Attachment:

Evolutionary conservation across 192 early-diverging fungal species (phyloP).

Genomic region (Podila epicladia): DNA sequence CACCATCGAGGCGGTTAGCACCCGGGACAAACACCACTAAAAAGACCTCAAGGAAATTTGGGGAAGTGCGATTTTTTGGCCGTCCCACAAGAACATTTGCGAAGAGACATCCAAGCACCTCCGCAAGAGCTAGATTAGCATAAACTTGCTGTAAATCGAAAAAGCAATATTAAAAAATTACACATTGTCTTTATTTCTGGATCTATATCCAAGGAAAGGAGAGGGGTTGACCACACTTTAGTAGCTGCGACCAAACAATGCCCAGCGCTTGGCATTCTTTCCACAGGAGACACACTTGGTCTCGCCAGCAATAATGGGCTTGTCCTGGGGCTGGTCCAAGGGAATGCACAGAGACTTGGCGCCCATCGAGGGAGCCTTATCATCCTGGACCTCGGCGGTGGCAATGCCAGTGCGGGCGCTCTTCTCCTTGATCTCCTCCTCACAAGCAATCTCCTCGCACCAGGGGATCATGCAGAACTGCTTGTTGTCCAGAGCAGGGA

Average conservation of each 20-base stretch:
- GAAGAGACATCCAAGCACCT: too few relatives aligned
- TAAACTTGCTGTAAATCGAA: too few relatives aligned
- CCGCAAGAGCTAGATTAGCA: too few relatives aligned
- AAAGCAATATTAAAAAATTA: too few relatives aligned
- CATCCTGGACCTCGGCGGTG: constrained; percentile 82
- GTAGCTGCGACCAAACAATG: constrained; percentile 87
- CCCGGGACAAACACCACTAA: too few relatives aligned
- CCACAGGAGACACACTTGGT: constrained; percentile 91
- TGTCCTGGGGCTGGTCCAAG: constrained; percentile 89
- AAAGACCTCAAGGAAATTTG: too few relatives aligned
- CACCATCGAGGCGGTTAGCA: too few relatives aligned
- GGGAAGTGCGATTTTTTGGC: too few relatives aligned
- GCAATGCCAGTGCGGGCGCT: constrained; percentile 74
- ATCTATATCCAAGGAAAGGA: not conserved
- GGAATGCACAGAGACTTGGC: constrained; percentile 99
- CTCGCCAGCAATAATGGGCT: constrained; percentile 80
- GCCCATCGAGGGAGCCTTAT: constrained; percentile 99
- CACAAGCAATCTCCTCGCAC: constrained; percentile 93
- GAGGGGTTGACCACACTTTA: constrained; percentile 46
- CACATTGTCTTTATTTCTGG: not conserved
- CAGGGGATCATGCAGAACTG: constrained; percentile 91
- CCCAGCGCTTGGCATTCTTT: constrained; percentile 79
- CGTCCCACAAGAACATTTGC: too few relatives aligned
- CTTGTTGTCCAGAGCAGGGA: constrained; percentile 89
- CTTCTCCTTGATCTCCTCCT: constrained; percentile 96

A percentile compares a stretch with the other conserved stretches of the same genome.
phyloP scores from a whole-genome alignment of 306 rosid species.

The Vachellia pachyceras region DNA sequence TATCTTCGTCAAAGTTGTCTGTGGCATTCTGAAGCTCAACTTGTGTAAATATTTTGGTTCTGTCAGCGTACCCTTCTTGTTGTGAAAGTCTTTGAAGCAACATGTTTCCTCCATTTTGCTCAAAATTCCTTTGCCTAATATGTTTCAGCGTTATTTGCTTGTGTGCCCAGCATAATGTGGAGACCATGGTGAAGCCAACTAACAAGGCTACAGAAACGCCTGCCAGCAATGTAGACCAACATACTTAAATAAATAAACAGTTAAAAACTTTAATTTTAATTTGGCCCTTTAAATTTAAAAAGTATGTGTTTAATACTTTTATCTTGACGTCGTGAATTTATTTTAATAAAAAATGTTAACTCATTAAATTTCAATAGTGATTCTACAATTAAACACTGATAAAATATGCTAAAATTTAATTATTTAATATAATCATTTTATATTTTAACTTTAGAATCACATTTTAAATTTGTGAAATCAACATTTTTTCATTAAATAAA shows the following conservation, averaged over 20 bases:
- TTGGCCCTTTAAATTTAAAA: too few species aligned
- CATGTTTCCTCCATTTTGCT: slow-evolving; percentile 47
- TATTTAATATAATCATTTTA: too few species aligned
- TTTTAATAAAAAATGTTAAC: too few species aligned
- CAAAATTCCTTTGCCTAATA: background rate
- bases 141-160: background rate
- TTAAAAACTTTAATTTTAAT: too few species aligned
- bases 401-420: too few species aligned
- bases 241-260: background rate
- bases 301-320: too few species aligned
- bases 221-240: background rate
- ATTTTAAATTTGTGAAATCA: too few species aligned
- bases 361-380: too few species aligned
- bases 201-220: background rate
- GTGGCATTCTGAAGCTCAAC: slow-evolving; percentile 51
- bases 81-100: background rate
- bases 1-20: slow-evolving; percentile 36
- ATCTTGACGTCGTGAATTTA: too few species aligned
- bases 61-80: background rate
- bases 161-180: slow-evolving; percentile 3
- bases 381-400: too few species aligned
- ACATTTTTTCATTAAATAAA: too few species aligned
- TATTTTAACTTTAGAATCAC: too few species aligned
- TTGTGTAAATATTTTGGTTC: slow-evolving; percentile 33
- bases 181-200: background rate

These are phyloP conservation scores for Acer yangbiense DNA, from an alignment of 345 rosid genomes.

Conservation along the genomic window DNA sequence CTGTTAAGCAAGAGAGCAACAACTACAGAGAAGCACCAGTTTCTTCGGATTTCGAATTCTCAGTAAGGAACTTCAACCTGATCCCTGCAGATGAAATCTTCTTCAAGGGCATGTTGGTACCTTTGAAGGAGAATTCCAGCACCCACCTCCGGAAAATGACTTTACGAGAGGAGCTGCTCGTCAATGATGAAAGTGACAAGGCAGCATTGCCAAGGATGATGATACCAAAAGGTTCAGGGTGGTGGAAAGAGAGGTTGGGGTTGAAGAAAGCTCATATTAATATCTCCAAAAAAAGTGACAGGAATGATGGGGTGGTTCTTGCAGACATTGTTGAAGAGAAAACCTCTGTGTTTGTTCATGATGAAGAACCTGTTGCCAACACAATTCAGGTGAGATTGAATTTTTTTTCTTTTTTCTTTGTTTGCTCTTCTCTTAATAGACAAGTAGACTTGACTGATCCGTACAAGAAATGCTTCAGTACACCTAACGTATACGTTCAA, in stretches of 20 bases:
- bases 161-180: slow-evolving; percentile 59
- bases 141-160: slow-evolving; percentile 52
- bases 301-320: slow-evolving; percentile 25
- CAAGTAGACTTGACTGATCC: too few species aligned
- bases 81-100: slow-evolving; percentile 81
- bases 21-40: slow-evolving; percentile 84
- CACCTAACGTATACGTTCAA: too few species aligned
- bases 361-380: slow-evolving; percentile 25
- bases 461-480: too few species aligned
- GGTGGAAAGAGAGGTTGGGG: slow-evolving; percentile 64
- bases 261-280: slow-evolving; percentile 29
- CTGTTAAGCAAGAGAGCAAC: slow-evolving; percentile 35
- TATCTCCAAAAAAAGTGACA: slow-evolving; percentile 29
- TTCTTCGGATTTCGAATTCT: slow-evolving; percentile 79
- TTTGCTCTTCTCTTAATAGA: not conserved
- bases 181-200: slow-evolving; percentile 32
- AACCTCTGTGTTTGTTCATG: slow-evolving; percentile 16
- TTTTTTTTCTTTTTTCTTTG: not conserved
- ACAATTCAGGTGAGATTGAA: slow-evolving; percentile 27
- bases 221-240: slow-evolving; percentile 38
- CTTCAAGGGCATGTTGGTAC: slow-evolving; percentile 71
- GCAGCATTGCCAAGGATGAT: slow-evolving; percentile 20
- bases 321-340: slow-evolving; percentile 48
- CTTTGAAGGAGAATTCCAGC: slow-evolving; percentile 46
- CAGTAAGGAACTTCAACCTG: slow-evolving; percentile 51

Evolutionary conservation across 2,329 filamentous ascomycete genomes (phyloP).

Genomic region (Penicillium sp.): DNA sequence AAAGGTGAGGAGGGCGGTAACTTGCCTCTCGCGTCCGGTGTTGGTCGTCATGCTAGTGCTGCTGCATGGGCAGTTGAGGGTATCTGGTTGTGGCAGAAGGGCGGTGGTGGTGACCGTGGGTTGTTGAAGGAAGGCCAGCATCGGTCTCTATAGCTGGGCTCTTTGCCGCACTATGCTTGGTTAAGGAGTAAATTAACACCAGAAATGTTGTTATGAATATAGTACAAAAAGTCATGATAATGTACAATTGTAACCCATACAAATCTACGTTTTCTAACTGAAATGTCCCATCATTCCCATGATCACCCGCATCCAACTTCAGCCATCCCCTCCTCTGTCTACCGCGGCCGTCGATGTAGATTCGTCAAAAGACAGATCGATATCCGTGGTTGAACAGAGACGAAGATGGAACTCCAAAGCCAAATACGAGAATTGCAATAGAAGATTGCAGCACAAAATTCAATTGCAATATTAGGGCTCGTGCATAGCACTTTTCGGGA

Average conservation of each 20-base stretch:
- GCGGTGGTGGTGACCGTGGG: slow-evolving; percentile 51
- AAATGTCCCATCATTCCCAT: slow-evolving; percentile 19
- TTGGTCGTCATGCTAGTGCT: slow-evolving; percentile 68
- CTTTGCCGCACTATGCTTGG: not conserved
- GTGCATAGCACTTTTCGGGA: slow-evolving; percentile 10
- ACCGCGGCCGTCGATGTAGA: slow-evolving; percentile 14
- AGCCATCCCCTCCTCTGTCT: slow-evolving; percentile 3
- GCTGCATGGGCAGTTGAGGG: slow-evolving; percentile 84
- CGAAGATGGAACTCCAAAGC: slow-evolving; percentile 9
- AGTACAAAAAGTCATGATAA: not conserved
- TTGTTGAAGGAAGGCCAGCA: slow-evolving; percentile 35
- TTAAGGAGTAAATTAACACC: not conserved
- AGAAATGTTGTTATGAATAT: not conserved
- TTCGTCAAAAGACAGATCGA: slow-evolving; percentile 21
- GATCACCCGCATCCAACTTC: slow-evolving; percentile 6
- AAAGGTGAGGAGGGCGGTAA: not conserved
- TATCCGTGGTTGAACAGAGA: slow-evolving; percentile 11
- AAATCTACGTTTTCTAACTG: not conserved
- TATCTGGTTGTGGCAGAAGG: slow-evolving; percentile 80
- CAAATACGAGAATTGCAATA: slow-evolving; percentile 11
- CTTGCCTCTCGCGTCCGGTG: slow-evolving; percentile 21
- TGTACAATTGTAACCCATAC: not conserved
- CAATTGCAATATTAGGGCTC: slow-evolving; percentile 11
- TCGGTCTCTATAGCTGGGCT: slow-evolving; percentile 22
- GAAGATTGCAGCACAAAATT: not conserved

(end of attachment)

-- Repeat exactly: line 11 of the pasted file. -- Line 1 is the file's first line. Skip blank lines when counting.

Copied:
- CCACAGGAGACACACTTGGT: constrained; percentile 91